Your Financial Practice Should Be A Skateboarding Video Game
When you handle clients, they should eagerly grab their favorite deck, pick out wheel colors, and start shredding. I’m serious!
Not literally, but let me explain.
To say I’m not the best at skateboarding is an understatement akin to saying Evel Knievel was a risk taker, or the Hulk is a little miffed. I just don’t have the ripped, tattered genes it takes to execute making a board on wheels obey the commands of my feet. I’m partially convinced it’s a legitimate dark art.
But in 2003, I discovered Tony Hawk Pro Skater. Now before you google anything, yes, this was years after its release, and I actually had to sneak an old N64 into my house to play my newfound obsession when my father wasn’t around. My old man had a moral objection to video games that could only be matched by his disdain for “skateboarders” and their “long hair.” And though I didn’t fall into either of those categories, for the sweet, sweet moments that I was able to tear up Minneapolis or Chicago as Jamie Thomas, I was something I could only hope to be.
I WAS A SKATEBOARDER!
So, what does this have to do with your practice?
In 2019, a Transamerica survey showed that about 46% of Americans were guessing how much they needed in order to retire. The Cashlorette found that 48% of American couples fight over money. And in a 2015 survey conducted by the American Psychological Association, 77% of Americans reported feeling “considerable anxiety about finances.”
Why are these numbers so high?
Because Americans generally suck at skateboarding through the financial rails, jumps, and half pipes of the financial world.
But one of the most foolish mistakes you can make in dealing with nervous, bickering clients is to try and convince them to just go along with the plan. You need to, instead, give them a console and empower them to be money experts for a moment. Let them play!
Before you start thinking this is total bull crap, manipulative, and sleezy -- let me clarify a bit further.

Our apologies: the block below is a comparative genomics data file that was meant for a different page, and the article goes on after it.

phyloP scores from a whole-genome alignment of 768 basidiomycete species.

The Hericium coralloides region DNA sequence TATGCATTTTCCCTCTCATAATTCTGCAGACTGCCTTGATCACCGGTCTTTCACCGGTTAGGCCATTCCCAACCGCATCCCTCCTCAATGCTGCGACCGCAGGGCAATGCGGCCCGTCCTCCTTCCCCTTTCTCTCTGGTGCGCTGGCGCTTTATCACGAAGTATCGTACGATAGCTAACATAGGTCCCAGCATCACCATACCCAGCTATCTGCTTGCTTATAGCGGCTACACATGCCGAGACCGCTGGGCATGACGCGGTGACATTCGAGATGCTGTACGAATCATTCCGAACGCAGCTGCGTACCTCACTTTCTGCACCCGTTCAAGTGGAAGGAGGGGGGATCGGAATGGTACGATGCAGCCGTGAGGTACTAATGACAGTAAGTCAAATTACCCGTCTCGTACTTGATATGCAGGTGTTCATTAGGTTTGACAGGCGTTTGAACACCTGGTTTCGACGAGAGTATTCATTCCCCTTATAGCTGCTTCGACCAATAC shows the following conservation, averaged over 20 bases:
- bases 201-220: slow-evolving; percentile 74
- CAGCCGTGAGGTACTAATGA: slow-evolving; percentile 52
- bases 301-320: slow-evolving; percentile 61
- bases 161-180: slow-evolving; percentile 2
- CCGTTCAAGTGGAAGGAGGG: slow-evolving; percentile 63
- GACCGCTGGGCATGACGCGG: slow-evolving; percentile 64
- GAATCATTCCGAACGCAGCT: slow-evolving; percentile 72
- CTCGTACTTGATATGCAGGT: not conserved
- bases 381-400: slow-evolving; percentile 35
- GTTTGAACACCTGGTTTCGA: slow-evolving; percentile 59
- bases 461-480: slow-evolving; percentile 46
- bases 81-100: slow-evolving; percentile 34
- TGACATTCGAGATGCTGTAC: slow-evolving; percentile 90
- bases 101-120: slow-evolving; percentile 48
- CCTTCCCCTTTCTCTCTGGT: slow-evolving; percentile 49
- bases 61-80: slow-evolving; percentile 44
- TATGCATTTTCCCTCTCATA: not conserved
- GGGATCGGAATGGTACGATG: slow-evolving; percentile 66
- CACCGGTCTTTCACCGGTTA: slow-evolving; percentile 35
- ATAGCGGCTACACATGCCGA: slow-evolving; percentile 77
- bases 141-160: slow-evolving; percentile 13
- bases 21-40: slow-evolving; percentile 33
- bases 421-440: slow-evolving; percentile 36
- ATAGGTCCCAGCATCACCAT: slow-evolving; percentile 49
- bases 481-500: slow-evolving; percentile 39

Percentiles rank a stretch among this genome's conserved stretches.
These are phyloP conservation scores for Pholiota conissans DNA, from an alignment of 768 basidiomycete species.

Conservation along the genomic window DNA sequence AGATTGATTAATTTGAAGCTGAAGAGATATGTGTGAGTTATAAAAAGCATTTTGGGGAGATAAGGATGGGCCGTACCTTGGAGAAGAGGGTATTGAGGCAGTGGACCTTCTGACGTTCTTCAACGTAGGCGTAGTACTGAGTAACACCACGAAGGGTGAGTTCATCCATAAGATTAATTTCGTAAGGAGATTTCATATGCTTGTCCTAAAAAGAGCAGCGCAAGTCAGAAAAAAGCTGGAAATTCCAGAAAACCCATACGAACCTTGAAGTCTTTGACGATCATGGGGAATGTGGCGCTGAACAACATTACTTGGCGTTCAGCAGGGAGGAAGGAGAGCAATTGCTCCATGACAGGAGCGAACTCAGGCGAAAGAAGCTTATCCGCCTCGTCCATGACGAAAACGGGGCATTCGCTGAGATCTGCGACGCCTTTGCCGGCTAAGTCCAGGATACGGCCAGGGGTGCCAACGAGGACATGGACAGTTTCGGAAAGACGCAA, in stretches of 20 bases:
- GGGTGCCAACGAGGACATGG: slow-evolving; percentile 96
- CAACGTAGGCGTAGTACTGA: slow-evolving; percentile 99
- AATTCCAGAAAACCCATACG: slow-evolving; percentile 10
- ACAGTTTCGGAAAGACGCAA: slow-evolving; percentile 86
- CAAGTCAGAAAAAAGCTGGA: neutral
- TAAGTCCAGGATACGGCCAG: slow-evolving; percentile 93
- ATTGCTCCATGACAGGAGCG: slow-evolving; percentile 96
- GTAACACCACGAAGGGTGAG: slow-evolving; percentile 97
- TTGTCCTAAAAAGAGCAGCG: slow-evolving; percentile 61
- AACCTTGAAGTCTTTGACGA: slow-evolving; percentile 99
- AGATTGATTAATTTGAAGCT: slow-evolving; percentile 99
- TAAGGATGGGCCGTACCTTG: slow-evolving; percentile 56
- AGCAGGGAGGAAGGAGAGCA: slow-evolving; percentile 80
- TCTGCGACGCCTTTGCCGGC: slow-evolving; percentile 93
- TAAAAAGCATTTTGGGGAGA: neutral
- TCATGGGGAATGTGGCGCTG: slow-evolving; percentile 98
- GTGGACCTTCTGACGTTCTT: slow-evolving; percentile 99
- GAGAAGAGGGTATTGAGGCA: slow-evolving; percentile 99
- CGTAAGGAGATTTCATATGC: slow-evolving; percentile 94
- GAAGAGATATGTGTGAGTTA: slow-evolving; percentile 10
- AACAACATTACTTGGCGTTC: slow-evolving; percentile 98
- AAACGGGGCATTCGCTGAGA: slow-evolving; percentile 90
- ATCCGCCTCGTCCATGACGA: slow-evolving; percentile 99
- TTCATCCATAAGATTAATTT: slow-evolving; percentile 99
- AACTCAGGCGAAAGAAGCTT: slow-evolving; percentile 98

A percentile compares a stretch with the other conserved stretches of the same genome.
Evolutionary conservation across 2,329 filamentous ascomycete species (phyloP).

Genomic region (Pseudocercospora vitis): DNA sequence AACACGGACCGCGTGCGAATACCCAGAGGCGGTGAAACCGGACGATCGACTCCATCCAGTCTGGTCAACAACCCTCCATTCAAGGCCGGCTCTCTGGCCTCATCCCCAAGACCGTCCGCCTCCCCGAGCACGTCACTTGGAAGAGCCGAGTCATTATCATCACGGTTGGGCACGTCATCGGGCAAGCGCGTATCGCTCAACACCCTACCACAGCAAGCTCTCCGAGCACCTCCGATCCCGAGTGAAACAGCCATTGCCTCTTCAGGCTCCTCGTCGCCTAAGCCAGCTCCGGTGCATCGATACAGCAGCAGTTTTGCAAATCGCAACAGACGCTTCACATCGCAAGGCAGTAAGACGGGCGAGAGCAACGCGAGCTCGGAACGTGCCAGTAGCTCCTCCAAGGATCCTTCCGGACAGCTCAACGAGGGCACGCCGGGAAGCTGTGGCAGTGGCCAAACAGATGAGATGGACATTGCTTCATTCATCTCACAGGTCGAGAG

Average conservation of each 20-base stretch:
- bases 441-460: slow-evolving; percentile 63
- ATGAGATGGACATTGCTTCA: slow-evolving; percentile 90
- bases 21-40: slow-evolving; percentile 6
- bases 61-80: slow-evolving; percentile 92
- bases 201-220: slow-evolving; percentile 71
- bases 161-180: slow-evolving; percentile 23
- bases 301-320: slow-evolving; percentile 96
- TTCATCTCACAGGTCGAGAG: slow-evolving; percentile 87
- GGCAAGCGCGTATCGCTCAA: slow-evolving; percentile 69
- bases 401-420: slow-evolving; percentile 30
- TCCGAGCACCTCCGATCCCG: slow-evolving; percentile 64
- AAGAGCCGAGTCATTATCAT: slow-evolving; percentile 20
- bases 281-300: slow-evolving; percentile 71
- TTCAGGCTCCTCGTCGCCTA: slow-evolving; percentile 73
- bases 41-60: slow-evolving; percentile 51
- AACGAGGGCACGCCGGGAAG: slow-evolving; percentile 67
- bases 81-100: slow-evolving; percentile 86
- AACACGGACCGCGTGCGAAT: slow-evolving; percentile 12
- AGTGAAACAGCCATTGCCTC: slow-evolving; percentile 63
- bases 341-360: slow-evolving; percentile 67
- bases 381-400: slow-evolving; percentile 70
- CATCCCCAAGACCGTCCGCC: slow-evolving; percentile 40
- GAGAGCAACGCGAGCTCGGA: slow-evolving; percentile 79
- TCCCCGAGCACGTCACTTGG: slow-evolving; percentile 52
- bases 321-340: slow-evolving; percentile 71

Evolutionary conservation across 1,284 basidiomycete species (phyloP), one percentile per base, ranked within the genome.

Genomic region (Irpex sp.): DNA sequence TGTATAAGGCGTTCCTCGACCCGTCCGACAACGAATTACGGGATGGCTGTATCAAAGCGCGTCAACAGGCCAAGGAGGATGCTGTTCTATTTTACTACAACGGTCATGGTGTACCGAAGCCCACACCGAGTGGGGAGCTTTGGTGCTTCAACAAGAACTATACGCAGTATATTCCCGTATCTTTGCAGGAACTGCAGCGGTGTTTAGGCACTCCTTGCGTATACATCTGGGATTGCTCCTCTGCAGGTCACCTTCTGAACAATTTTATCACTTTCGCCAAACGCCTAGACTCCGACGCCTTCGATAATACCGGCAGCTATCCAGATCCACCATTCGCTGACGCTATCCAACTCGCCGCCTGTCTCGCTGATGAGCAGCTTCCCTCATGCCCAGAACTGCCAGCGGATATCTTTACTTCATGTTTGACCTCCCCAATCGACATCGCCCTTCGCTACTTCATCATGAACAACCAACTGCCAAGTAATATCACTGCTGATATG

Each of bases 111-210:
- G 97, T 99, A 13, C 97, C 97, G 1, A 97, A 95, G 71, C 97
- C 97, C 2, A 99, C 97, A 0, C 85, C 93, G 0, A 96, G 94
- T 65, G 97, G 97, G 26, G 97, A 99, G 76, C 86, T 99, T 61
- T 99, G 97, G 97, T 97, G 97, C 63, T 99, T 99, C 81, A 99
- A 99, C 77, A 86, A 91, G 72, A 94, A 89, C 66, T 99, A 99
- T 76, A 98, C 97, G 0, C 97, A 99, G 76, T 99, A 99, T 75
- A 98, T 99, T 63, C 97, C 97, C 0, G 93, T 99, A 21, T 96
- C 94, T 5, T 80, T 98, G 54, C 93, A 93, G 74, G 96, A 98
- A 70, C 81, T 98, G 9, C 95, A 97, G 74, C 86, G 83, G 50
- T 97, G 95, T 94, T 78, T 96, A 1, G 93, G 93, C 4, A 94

Don’t ever fool people into thinking they have control. Give them control. When someone is handed a company produced report about how awesome the company is, they can smell the stench of salesmanship.
When you give them the ability to make suggestions, see their ideas in action, and even pick and choose investments they want to entertain…they become the advisor. They become the expert. They are Tony Hawk about ready to drop into The Warehouse in Woodland Hills, CA.
By doing this, they actually get to partake in experimenting with their finances. Not only do they get to test out their own ideas, but, much like in a video game, they are able to see how their ideas play out virtually. If they make bad suggestions or poor planning moves, they can see the negative result instead of FEEL the negative result.
And the byproduct? The very topic that half of couples fight over and gives three fourths of Americans anxiety, becomes fun. They are excited for the next time they get to play!
Quick example: I recently dealt with a client who is a risk loving investor, but he wanted to set up two UTMA accounts for his kids, who had just received an inheritance. Knowing the client’s personality well, I knew it would be foolish if I were to step in and tell him, “We are going to invest it this way because that fits a timeline…risk tolerance….bond….blah blah blah.” Instead I prompted, “Well, keep in mind you have to act in a prudent manor to the kids because this is not your money to lose.”
The pressure mounts for only a moment, and then the game kicks in.
“Well, I’m not confident in picking investments but if we discuss options that keep within a certain Risk Number in Riskalyze then I should be good, correct?”
I excitedly reply, “YES!"
You see, he knows he is not an investment advisor. But he knows that for a moment, he will get to try. He will hop on the financial skateboard, plunge into the park, do the best he can, and he is confident that, when it’s all said and done, he’ll walk away unscathed.
That is how you keep clients excited. You actually do relinquish some of your control, albeit just for a moment, and empower them to play the game. Any actual strategies and moves will still be under your guidance and direction, but the thrill of tackling their fears and anxieties makes them look forward to their next meeting.
How do I know? Because I haven’t played video games in years, and I never learned how to skateboard. Yet, upon learning of the rerelease of Tony Hawk Pro Skater 1 and 2, all the feelings came rushing back. Buying a console just for one game seems financially irresponsible, but, to me, the experience is totally worth it.
I want to pick out my skate deck. I want to choose my course.
I just want to skate.
Kingsview Wealth Management does not provide tax, legal or accounting advice. The information was prepared for informational purposes only, and is not intended to provide, and should not be relied on for, tax, legal or accounting advice. You should consult your own tax, legal and accounting advisors.